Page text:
Not the first EV, not the last, but one of the smallest so far. UK’s Mini enters the fray with the Mini E (http://www.minispace.com/en_us/). Cute. Hiding behind this is, of course, Bavarian Motor Works (BMW), but the Mini has an audience all its own. With a top speed of 95mph, the Mini E uses regenerative braking to recharge its Li-ion batteries. Too bad it is just a prototype at this point; otherwise every college kid in the US would want one. The BBC article covers the new Mini E carefully. http://news.bbc.co.uk/2/hi/business/7760787.stm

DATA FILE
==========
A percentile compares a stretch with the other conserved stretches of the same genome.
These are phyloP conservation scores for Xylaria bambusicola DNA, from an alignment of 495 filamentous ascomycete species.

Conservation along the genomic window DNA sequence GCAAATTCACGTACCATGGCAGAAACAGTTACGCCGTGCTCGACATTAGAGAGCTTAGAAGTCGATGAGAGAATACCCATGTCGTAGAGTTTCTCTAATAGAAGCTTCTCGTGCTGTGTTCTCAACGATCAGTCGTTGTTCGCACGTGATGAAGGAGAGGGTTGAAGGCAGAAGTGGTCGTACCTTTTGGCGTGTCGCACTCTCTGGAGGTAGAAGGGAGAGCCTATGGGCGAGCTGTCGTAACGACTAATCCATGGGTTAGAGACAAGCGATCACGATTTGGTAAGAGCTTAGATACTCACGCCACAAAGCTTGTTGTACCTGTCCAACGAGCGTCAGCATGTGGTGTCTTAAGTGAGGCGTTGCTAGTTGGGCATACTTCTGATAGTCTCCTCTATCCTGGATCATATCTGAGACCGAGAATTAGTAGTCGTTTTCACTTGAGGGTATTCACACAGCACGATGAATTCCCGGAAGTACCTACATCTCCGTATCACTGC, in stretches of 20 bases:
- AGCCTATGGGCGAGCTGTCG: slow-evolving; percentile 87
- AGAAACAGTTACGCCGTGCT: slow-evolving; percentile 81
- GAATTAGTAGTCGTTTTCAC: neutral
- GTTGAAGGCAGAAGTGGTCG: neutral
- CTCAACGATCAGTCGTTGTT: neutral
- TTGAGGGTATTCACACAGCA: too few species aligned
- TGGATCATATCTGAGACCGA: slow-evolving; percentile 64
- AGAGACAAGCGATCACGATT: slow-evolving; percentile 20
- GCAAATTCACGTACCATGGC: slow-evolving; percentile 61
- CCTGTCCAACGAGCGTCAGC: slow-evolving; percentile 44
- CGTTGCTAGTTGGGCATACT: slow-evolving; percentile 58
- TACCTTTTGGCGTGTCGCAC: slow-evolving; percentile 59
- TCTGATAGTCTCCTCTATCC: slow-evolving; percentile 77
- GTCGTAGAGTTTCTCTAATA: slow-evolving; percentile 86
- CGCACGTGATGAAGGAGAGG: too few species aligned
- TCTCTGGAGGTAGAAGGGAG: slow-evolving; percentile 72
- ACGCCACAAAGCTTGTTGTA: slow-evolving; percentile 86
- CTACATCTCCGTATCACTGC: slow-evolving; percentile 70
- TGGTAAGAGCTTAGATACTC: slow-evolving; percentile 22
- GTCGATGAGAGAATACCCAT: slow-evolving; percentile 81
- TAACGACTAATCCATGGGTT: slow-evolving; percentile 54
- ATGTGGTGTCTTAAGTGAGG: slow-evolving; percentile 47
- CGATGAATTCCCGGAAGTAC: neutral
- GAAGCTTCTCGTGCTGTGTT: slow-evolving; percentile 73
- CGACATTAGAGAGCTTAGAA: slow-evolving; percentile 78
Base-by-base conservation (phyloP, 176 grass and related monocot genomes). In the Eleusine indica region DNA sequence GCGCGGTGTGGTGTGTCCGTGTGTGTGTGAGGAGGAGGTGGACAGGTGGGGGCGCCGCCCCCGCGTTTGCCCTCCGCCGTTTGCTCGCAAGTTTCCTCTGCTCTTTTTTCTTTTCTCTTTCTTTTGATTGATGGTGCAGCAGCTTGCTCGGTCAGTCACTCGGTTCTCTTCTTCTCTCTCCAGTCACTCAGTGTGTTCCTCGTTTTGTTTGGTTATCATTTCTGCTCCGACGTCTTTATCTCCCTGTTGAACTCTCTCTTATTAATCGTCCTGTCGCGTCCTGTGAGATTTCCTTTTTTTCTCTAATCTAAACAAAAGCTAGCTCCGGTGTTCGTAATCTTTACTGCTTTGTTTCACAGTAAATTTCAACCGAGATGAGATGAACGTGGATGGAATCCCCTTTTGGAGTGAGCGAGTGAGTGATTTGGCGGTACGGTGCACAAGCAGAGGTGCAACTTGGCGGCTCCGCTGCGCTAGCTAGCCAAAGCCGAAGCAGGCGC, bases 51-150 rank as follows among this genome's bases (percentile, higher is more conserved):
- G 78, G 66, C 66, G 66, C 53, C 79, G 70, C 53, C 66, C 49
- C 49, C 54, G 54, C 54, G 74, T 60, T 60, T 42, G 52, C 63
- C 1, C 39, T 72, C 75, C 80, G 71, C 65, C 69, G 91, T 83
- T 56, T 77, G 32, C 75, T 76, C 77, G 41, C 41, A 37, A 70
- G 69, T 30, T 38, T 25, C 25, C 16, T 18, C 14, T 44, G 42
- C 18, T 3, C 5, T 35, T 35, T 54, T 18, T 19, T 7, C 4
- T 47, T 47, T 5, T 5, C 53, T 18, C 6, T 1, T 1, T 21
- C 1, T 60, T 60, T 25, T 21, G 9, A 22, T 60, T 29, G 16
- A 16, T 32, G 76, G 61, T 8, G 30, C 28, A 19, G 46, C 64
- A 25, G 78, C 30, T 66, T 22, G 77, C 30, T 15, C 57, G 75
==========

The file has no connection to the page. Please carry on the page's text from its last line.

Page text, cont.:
Hybrids are being made today by a variety of car companies, most notably Toyota, with its Prius, but EVs are less common. Maybe Mini is onto something here.
The Li-ion battery is not the only choice. Other EVs in the future will use alternative batteries such as Nickel Metal Hydride, and Advanced Lead-Acid or PbC batteries (see http://www.axionpower.com)